Teen Angst? Naaah . . . A Quasi-autobiography
Format: PDF / Kindle (mobi) / ePub
The events in these stories are real. Some names have been changed so I don’t get yelled at.
Ned Vizzini writes about the weird, funny, and sometimes mortifying moments that made up his teen years. With wit, irony, and honesty, Teen Angst? Naaah . . . invites you into his world of school, parents, street people, rock bands, friends, fame, camp, sex (sort of), Cancun (almost), prom, beer, Nintendo, the cool (and almost cool), and more. A Holden Caulfield for Generation Y, Ned Vizzini is an original voice to be reckoned with, read, and enjoyed.
wood cabinets, which I had to clean very quickly to avoid decapitation by Carlo. My boss started asking me about my love life on day two. “You have a girlfriend?” Carlo said while I painted with the roller. “Yes,” I lied. If I said no, I’d probably get yelled at. “Well, that’s nice,” he mused. “I hope she is a beautiful flower. Like my wife, a beautiful flower.” Carlo had two classifications for the women of the world: “fake women” and “beautiful flowers.” When we sat on the brownstone’s
high school, living on the street. But if I was apologetic and nice, maybe I’d come out okay. I looked at the cops. Damn, they looked like cops. Both were Italian; one, a pudgy guy in his forties; the other, young and jumpy. They had brown hair and mustaches. They were in plainclothes. At some point, they must have produced badges, but they didn’t need to. They were movie cops, perfect for the part. “C’mere,” the young, jumpy one said. He was standing in front of an open chrome door, one of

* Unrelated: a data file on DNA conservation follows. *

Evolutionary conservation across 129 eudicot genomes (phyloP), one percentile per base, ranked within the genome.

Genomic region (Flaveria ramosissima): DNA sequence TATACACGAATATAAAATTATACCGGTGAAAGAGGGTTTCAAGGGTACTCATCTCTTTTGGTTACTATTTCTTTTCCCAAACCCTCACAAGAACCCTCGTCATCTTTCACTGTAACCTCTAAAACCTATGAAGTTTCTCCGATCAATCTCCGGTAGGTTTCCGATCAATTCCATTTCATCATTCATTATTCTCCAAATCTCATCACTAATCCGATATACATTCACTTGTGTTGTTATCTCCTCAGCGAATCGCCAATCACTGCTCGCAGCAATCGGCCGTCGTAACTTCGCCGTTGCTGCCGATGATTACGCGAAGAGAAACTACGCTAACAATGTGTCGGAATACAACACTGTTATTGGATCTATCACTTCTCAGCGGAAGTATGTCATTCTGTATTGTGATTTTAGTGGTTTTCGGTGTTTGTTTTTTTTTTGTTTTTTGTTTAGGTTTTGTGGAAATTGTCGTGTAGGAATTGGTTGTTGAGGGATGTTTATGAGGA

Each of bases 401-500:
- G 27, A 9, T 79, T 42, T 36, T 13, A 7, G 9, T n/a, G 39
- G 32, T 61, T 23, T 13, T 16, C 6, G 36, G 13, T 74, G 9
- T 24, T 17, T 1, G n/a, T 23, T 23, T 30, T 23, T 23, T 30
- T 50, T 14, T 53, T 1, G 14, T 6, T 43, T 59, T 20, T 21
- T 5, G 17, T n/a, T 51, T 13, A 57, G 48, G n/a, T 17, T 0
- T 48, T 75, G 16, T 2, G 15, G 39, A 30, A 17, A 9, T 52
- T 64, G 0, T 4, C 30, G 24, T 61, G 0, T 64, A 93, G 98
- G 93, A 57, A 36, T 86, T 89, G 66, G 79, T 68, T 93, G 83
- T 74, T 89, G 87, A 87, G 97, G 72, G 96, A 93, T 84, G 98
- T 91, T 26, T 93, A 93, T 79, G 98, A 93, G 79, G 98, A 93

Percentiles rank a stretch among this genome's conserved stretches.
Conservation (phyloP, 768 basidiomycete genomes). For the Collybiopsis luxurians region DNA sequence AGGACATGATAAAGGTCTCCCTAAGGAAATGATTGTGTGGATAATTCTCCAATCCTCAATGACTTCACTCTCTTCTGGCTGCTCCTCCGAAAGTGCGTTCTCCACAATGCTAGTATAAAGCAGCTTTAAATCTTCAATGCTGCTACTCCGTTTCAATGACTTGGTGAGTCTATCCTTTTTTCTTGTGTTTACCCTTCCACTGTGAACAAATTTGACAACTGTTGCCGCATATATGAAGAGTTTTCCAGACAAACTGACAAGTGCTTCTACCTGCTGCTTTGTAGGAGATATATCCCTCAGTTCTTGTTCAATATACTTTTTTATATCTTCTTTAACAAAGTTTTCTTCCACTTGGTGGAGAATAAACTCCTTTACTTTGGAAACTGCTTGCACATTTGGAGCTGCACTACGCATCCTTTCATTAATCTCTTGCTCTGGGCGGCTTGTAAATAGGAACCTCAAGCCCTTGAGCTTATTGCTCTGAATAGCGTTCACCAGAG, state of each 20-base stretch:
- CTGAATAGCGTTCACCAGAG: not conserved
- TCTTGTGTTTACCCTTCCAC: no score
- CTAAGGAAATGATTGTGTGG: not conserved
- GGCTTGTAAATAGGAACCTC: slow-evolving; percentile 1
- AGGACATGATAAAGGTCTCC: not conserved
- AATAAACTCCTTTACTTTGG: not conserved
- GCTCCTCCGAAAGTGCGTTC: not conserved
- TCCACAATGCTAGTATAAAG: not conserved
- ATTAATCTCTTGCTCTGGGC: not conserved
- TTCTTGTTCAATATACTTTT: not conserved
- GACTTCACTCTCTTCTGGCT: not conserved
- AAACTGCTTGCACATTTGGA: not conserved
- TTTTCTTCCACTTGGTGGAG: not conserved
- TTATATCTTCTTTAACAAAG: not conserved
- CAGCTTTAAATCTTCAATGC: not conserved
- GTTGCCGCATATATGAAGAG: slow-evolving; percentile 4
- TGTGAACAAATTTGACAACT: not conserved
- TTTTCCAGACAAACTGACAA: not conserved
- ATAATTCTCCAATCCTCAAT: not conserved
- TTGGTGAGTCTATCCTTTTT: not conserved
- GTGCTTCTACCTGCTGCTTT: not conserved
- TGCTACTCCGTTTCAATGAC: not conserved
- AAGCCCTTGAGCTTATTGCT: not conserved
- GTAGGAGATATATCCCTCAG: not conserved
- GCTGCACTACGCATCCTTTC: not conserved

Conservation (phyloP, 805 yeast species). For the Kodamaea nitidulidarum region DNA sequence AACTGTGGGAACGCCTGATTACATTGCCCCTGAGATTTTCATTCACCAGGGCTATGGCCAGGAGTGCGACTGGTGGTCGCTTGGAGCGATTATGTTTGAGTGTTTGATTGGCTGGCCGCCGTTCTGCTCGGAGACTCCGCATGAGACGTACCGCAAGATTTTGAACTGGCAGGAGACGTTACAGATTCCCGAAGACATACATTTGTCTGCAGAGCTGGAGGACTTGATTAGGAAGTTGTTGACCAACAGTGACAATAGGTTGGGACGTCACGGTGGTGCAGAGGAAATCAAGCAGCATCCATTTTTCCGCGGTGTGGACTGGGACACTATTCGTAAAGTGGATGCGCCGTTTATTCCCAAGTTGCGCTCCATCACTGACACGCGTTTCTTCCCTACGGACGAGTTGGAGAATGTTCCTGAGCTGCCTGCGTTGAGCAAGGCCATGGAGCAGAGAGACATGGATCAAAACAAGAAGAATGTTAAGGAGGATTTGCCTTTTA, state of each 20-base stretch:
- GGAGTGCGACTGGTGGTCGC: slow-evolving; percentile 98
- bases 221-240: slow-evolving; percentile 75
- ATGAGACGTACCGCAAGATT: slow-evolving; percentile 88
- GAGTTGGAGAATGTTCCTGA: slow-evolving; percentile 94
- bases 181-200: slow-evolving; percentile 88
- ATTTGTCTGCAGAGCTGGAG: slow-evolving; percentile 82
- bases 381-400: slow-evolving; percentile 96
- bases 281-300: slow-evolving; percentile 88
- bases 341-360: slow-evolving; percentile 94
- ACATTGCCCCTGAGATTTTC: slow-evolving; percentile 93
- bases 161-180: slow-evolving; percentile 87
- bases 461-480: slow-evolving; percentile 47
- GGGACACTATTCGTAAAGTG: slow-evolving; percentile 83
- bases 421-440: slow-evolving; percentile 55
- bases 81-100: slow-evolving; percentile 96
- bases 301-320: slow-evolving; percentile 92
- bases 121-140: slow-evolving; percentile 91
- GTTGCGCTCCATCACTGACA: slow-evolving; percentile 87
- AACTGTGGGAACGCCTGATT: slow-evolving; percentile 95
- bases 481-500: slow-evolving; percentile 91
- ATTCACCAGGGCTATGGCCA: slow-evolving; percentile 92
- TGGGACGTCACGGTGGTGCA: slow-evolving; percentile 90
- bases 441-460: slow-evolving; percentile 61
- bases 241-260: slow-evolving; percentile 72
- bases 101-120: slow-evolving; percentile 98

call out on Alex’s porch. “Excuse me, ah, hello, my name’s Ned, and I was wondering if I could use that, your cell phone, for a second.” “Hi!” she said. She had such a happy little hi. It had a lot to do with my falling in love with her later on. “Um, hello.” “Are you a friend of Alex’s?” she asked. “Since grade school.” “Oh! Well here, sure. The buttons work like this …” She drew herself close and showed me. She was a gorgeous girl, and we talked for a while. Afterward, as I walked off
Stadium, and Brooklyn is where I live. Hope that helps. *This was the same camp that’s detailed on this page–this page. *Also during this time, I wrote a very bad short story about an old man named Arnold Adams, who didn’t need women or family or anything, and lives on his porch shooting at passing cars. It’s around somewhere. **Don’t tell me you don’t know what flubbery means. It’s that look old people get when their neck hangs down, and their arms hang down, and they appear to be melting in
nice to me?” I held her for a long time to calm her down. “You’re not a slut; I’m just an idiot,” I said over and over. Now, four months later, at her prom, Judith was beginning to suspect my virginity, because after the initial condom fiasco, I never talked about sex. I did an about-face; I felt so bad about being high-pressure that I became no-pressure, never discussing it, never bringing it up. It scared the hell out of me. I didn’t know what was going to happen at the prom, but if we had